When Jim Gilles III decided to open a store in 2016 to sell beef raised on his family’s Daviess County farm, he didn’t look to Frederica Street or Kentucky 54 — the two areas known for retail, grocery and restaurant services.
Instead, he chose a more rural setting by converting a former residential home into Hill View Farm Market at 5024 Lee Rudy Road, which is off Worthington Road.
“We were selling sides of beef and a lot of our customers wanted to still buy our meat products but did not want to purchase a (400 to 500 pound) side of beef,” Gilles said. “So this was the next step to take.”
Gilles works with his father, Jimmy. While Gilles handles mainly the retail side, his father oversees the cattle and crop operations. Their pork comes from a third party, which is a local producer.
Gilles, 32, began nearly eight years ago with just selling cuts of beef but expanded to chicken and pork. He keeps the meat products in onsite freezers and at other retailers across Daviess County.
To maintain the beef demand, the Gilleses raise about 250 head of Angus cattle.
“Instead of selling them at the livestock market, we’re able to use them for our beef production,” the fourth-generation farmer said.
The Gilleses raise small flocks of chickens for meat and eggs that are also sold at their roadside store.
“We have a different flock that does our eggs,” Gilles said. “We start raising the meat birds in the spring and then through the fall. So we don’t have any chickens right now.”
Currently, Gilles uses three meat processors — two in Hopkinsville and one in Bardstown — for his beef, pork and chicken.
And with the COVID-19 pandemic, Gilles said he never had to shut down because farm-based businesses were deemed essential by the state. For a limited time, he went to a curbside service but has now reopened the store to customer traffic.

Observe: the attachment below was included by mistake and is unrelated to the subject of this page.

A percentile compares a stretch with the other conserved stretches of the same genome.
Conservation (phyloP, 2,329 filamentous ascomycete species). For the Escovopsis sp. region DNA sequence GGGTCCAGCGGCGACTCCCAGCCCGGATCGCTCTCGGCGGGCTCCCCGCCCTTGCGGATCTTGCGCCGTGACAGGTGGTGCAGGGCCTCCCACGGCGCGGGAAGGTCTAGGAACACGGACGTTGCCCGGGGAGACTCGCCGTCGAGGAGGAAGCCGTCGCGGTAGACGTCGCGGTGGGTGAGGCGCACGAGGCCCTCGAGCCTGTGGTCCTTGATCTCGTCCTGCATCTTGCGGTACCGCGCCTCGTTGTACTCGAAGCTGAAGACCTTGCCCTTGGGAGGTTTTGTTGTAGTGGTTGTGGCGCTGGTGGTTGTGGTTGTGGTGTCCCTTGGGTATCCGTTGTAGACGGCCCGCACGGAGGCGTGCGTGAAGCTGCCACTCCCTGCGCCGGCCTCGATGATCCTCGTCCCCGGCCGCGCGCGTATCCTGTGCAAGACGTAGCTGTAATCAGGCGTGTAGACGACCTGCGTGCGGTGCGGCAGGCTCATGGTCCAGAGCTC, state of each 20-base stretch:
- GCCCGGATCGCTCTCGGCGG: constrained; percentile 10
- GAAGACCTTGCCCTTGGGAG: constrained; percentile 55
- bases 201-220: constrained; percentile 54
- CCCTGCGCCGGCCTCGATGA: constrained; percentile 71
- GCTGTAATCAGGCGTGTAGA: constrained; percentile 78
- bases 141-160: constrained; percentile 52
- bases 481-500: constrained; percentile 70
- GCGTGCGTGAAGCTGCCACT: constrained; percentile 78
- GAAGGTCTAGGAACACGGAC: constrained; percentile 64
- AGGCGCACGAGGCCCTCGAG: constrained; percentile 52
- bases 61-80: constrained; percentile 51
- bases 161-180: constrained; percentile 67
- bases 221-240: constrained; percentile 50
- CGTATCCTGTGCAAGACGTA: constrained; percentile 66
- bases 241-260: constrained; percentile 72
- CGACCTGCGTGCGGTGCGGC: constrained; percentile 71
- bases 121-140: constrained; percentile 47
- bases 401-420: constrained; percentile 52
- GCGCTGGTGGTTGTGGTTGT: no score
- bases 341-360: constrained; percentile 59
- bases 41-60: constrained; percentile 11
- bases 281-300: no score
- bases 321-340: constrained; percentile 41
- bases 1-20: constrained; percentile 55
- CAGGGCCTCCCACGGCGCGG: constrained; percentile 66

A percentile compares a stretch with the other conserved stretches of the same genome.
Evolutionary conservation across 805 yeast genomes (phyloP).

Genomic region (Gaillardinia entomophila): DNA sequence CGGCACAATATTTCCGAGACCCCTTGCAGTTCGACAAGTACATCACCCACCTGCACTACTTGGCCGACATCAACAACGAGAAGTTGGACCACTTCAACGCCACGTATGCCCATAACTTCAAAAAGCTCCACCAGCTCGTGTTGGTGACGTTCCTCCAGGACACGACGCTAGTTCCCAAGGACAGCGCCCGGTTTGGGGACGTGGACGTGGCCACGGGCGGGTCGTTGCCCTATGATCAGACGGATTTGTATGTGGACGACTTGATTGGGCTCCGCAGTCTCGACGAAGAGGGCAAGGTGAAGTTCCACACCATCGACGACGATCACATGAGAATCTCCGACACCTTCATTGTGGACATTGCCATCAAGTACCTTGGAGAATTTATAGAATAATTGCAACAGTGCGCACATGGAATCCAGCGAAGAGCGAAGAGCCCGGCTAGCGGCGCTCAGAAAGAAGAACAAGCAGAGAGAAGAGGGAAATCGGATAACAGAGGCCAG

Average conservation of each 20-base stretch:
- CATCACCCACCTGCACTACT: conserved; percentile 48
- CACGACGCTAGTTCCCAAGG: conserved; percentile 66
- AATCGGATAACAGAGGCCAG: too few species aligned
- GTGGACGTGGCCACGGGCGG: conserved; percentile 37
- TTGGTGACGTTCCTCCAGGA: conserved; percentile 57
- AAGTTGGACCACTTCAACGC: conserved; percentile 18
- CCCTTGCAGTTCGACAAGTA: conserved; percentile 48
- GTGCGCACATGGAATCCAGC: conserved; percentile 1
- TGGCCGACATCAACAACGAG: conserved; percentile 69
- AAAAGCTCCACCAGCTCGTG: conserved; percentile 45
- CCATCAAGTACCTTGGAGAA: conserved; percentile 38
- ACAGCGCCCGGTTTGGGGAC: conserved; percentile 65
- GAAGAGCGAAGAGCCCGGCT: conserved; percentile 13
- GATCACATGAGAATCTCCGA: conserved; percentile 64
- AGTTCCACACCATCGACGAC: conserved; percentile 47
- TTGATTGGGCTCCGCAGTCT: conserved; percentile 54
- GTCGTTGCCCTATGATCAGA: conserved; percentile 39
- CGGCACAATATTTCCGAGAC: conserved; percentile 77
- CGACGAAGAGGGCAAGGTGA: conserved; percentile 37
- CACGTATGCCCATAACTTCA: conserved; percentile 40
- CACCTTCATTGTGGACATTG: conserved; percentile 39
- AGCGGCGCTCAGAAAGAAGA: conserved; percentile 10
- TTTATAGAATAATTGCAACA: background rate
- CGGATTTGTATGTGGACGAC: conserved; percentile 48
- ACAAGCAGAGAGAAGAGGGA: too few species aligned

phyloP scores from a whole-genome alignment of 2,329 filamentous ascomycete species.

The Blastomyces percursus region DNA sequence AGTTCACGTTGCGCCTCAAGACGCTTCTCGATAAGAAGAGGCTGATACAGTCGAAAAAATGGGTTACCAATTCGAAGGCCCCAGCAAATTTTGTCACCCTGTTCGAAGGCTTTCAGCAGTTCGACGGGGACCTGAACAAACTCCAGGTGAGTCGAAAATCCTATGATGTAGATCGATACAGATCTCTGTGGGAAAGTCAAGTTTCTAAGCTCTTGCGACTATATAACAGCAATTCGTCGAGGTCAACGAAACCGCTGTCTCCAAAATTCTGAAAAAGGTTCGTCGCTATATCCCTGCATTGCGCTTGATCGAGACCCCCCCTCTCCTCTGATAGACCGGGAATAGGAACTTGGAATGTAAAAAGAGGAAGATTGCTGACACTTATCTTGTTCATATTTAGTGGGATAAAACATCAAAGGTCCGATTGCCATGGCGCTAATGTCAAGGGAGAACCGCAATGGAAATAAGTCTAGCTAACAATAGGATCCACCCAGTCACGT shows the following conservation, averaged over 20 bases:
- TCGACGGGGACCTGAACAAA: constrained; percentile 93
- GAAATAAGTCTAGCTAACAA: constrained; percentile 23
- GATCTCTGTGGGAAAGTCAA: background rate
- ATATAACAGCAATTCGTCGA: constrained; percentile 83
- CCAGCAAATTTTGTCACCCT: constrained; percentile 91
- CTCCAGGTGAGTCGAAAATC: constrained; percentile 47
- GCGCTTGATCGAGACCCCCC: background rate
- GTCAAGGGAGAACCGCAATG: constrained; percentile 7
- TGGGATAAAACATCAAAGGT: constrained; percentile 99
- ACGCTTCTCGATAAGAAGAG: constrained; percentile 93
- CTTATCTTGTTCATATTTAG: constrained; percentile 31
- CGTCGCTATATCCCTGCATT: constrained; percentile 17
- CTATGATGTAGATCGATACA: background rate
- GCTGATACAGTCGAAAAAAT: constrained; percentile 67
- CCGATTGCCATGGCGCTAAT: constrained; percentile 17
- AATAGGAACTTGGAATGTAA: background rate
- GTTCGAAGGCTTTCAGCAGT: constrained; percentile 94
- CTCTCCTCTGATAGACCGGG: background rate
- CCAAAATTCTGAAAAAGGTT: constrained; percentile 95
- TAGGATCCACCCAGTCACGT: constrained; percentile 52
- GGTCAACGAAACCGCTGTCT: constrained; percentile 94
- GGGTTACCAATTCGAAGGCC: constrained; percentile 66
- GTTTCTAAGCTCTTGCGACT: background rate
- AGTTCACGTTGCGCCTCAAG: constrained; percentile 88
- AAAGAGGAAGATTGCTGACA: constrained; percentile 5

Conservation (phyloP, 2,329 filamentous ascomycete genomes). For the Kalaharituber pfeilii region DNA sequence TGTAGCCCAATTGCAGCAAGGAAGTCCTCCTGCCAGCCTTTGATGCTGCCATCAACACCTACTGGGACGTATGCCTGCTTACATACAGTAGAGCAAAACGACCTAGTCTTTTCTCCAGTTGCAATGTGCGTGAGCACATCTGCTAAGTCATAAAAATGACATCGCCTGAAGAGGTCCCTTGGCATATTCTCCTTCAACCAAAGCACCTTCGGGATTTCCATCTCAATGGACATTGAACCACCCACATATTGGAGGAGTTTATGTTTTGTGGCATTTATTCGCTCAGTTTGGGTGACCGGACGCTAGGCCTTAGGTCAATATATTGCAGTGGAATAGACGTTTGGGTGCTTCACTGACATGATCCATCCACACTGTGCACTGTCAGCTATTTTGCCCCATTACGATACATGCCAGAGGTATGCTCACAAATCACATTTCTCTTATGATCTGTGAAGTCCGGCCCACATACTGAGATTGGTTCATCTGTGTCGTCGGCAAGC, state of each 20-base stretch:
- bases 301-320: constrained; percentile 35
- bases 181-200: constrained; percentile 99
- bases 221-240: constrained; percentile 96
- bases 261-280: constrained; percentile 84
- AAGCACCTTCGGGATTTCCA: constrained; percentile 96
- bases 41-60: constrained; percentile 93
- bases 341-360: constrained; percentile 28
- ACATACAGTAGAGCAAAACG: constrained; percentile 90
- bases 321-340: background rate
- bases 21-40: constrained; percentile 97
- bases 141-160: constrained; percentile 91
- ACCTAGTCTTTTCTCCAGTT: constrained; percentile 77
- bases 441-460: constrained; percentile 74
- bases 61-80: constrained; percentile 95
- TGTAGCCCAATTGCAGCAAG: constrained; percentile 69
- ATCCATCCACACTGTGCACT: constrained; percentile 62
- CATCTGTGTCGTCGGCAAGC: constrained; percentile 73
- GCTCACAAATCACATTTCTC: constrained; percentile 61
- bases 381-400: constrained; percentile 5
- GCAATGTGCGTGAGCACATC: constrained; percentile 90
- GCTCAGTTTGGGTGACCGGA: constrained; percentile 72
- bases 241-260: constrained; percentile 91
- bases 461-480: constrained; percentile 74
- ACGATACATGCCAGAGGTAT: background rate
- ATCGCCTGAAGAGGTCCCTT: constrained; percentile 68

There, however, was a time during the pandemic when it was difficult for Gilles to get his meat processed.
“We did run into some processing snags in the middle of the summer because the processors we used were so overwhelmed with other producers,” Gilles said. “…That affected our supply quite a bit … and it wasn’t because we didn’t have anything to process. But we’re back to a good place now.”
With the popularity of cooking shows, Gilles has started offering pork bellies and beef tri-tips that are harder to find in chain groceries.
Along with the meats, Hill View sells its own sauces and seasonings. And it has partnered with other Kentucky and local retailers such as Dalishas Bakery by selling their products in the store as well.
“A large majority of what we sell are Kentucky-made products,” Gilles said. “…We work with a lot of people locally and in surrounding counties. Like the vegetables we carry during the summer are all from here in Daviess County. … A lot of the stuff we carry are from small businesses or small family farms.”
As far as adding any new products or services in the future, Gilles is considering offering more cuts as well as fresh meats popular for grilling.
“We’ll see what 2021 brings,” he said. “…We’ve had some ups and downs like everyone else but overall it was a good year. We learned a lot.”
Hill View Farms Market is open from 10 a.m. to 6 p.m. Wednesday-Friday, and from 10 a.m. to 2 p.m. on Saturday.
Don Wilkins, email@example.com, 270-691-7299